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Jim Williams contributions to EDN

- May 30, 2012

Jim Williams was a staff scientist at Linear Technology Corp, where he specialized in analog-circuit and instrumentation design. He served in similar capacities at National Semiconductor, Arthur D Little, and the Instrumentation Laboratory at the Massachusetts Institute of Technology. A former student at Detroit's Wayne State University, Williams enjoyed sports cars, art, collecting antique scientific instruments, sculpture, and restoring old Tektronix oscilloscopes.

Williams' long and productive association with EDN started in 1975. (In his 2005 article entitled "Something from nothing," he relayed the pain involved in developing each article.) This archive page, though impressive, merely encompasses Williams' output since 1994; EDN content prior to that is not (yet) digitized.

At 63 years of age, Williams passed away in June 2011 after a stroke. EDN's audience honored Williams' life and work in this obituary celebrating the contributions he made to engineering, analog, and the world.

In addition to reader accolades, articles by Williams have received frequent honors in the Best Contributed Article category in EDN's annual Innovation Awards: "Minimizing switching-regulator residue in linear-regulator outputs" (2005) and "The taming of the slew" (2003) took top honors, while "Designing instrumentation circuitry with rms/dc converters" (2007) and "Simple circuitry for cellular-telephone/camera-flash illumination" (2004) enjoyed nominations.

Analog guru and former EDN editor Paul Rako offered a peek at Jim Williams' desk circa 2007.

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Jim Williams: The light side and classic electronics art sculptures

  • 04.01.2013

Jim Williams had the unique ability to integrate his different talents in science, art, inventing and engineering and to bring forth easily understandable tutorials, app notes and tech phone conversations with customers that enabled better designs to emanate from the field of electronics designers.Read More...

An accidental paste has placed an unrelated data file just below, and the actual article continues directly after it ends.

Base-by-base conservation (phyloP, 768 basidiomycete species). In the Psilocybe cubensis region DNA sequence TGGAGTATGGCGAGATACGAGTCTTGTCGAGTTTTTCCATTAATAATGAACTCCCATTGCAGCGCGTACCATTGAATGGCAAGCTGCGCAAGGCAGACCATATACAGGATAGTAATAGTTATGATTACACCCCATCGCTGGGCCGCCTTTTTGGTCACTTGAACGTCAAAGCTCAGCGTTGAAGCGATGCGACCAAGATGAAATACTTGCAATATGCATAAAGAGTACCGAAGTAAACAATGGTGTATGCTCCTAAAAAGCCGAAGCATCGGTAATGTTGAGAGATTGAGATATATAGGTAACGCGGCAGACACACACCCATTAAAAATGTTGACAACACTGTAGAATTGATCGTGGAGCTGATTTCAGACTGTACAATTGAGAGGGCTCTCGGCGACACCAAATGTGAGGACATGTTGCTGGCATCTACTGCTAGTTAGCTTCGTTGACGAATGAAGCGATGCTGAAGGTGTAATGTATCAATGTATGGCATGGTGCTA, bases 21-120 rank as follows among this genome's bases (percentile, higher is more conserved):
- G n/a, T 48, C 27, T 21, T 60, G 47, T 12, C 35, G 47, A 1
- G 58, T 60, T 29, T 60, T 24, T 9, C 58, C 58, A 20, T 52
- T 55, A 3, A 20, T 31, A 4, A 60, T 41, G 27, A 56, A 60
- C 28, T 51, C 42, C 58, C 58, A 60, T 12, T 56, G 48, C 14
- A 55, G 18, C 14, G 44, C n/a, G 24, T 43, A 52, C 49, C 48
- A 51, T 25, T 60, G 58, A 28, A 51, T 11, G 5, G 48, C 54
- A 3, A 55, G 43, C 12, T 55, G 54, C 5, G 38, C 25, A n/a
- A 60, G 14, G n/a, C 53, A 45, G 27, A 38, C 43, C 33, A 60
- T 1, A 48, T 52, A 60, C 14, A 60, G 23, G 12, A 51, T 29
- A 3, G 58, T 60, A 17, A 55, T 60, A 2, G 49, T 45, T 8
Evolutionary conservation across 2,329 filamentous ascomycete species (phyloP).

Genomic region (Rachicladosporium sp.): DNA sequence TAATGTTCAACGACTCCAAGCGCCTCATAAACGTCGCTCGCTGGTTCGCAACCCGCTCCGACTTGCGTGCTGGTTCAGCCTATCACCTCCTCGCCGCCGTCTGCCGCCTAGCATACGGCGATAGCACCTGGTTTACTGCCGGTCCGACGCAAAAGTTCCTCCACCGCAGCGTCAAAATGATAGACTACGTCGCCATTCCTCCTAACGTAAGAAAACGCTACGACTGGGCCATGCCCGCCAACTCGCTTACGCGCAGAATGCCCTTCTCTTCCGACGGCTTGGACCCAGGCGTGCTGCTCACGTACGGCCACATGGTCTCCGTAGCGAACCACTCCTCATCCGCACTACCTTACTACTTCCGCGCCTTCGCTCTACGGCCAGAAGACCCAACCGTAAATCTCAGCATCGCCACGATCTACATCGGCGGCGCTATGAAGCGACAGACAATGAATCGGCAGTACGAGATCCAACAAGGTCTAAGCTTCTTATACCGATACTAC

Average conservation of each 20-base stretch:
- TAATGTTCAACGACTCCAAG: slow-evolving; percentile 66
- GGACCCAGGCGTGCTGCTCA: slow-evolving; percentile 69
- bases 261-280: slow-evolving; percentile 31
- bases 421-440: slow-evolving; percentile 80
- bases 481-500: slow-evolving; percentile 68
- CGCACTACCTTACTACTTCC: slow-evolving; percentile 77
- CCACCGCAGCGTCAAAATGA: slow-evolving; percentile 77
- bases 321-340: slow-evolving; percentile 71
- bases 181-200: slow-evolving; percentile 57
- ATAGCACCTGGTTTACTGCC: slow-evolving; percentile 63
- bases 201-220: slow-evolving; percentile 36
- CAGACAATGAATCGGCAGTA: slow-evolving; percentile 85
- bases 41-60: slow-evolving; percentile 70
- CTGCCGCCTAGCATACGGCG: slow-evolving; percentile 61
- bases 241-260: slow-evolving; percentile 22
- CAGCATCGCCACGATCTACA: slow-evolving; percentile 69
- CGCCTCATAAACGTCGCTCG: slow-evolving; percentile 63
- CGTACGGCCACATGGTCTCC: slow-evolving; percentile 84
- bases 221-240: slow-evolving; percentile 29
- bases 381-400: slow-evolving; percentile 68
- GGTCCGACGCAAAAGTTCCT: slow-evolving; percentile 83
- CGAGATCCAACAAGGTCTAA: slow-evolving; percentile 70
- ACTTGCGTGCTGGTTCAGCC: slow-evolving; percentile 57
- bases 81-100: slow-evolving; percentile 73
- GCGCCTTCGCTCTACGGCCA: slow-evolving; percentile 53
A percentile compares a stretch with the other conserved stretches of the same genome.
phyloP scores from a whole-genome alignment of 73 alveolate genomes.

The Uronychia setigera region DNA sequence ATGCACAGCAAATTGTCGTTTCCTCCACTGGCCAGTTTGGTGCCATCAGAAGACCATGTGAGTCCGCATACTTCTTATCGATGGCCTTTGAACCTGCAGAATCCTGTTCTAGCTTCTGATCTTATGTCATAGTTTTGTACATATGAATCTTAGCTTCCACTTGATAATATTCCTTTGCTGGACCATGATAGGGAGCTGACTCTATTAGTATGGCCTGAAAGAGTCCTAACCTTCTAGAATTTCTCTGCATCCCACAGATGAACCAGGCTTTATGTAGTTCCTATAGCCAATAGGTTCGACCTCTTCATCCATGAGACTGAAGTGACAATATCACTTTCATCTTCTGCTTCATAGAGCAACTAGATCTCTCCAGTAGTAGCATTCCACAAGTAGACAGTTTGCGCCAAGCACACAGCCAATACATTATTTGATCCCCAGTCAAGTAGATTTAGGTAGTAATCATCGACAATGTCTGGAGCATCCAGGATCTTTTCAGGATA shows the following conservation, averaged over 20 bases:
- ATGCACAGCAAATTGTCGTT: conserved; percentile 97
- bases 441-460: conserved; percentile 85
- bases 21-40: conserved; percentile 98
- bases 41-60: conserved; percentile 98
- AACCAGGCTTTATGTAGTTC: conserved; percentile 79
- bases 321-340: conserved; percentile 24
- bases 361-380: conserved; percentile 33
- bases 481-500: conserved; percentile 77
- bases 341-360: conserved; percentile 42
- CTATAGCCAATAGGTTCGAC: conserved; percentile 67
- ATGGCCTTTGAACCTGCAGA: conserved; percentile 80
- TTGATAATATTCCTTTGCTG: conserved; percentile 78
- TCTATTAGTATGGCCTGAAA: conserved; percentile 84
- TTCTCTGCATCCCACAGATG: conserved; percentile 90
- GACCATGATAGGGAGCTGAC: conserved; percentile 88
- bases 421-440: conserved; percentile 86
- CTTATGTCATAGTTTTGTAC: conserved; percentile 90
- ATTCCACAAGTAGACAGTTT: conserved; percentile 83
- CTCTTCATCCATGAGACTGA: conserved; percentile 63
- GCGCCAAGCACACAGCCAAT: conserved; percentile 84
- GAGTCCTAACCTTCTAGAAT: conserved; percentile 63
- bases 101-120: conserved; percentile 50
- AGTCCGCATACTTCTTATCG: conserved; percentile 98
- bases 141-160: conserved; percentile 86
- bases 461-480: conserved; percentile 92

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Heavy-duty power supply regulates either voltage, current, or power

  • 06.16.2011

By combining switching and series-pass techniques, this high-voltage supply's designer achieved 0.01% regulation at power levels to 100W.Read More...

An introduction to acoustic thermometry

  • 04.21.2011

Use an ultrasonic transducer to measure air temperature in an olive jar.Read More...

(5)

Compensate for wiring losses with remote sensing

  • 11.18.2010

By multiplexing a small ac signal on the power wires, you can infer wiring losses.Read More...

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Measuring wideband-amplifier settling time

  • 08.12.2010

A novel circuit lets you measure output settling to 0.1% in 2 nsec.Read More...

Precisely measure settling time to 1 ppm

  • 03.04.2010

Intense, extensive, and protracted effort yields a measurement circuit with 20-bit resolution.Read More...

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Characterizing noise in high-performance voltage-reference ICs

  • 09.03.2009

Measuring the noise performance of a modern voltage reference requires special measurement techniques.Read More...

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Application engineers: serving the customer

  • 06.25.2009

Jim Williams on the changing role of application engineeringRead More...

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Diode-turn-on-time-induced failures in switching regulators

  • 01.08.2009

Never have so many had so much trouble with so few terminals.Read More...

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High-voltage, low-noise dc/dc converters

  • 08.07.2008

You can make a 1-kV dc/dc converter with only 100 ┬ÁV of noise.Read More...

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